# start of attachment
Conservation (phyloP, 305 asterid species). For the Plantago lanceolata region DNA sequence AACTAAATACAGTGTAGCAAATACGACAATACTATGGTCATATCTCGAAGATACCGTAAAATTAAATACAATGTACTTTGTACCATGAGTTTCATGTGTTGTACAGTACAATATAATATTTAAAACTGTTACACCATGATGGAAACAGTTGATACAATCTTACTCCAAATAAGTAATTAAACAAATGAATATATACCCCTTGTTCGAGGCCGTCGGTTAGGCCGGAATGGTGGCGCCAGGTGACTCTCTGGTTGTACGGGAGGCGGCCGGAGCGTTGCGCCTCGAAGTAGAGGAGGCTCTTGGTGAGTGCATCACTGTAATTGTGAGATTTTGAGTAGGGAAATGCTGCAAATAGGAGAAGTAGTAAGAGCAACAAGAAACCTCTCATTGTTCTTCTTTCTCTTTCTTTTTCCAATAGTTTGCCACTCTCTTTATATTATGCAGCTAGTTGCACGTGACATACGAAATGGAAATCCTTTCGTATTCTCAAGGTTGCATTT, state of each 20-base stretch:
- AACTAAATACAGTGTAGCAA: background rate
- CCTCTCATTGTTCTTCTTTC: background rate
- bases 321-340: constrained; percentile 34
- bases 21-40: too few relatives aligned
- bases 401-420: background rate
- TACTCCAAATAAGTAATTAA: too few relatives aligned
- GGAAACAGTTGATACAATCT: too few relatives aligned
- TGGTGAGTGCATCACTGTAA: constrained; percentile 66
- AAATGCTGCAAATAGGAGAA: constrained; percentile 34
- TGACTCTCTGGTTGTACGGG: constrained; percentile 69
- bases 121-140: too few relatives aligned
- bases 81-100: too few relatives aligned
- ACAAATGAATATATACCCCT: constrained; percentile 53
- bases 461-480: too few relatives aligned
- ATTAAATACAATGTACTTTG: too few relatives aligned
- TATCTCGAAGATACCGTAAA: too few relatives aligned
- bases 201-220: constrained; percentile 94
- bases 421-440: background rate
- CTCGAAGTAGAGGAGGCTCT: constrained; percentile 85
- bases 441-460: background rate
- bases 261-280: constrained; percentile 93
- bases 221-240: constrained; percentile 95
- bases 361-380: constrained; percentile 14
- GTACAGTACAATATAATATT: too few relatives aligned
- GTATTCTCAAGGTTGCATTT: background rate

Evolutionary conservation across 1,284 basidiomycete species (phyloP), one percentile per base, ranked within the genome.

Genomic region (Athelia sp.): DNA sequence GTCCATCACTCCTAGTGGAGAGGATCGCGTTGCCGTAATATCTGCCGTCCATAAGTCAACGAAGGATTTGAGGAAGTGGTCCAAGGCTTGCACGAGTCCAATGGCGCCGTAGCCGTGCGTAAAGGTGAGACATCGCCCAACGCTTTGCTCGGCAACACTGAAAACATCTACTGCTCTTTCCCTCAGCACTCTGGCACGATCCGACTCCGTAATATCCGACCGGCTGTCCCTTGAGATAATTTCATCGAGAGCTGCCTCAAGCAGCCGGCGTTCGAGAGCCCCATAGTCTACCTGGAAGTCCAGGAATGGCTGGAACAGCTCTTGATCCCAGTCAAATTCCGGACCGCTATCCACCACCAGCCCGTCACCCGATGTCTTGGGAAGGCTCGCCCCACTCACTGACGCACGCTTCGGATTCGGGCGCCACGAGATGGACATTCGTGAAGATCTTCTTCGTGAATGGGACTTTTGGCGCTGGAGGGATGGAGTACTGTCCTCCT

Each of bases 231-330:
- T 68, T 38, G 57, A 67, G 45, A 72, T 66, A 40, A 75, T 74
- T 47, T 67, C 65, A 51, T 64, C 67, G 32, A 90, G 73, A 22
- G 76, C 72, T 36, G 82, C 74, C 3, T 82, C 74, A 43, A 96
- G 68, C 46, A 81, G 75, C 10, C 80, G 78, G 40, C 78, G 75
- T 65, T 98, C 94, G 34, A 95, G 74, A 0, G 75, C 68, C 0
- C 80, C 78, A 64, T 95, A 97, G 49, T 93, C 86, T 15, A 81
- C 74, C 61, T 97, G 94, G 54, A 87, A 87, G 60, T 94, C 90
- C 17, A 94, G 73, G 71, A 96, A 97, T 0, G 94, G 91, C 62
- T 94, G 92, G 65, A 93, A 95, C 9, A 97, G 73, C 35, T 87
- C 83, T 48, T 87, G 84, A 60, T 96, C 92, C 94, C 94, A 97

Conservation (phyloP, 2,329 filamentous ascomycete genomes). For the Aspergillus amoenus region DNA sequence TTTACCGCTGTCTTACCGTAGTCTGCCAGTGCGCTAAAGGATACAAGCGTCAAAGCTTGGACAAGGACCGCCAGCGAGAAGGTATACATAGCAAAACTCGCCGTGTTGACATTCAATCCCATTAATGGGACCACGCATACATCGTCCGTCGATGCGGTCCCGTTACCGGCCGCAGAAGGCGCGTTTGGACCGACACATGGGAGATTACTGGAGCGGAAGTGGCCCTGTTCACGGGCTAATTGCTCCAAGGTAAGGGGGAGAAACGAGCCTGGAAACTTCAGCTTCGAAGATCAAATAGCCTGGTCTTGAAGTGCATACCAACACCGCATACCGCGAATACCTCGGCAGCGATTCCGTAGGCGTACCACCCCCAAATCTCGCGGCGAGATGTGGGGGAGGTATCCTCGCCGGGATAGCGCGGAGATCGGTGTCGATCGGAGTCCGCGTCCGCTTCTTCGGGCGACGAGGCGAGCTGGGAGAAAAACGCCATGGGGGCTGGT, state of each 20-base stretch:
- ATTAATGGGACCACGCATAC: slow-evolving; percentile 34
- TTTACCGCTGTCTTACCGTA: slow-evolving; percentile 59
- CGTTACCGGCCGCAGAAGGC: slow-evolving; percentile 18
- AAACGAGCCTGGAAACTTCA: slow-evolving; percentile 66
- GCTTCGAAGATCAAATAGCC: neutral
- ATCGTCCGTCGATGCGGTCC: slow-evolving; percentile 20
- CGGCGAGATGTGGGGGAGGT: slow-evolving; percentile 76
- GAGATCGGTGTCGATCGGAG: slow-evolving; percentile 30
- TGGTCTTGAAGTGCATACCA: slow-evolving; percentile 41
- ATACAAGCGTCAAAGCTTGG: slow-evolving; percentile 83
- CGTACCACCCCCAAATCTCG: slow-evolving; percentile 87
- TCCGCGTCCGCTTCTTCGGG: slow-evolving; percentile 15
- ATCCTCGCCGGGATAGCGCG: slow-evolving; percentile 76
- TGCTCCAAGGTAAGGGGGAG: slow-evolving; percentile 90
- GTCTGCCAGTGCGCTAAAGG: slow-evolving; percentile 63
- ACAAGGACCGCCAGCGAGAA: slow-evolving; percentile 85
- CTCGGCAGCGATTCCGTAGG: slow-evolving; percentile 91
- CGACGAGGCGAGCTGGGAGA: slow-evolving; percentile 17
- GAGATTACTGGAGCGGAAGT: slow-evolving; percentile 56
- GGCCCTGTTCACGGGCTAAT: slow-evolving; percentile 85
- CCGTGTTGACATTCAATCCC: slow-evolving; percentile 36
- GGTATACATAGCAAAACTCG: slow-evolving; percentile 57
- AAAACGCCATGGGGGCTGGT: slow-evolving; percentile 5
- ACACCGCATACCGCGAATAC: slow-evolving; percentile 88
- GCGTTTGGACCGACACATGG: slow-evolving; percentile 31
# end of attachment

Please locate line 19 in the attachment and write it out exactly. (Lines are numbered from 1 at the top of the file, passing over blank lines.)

- bases 421-440: background rate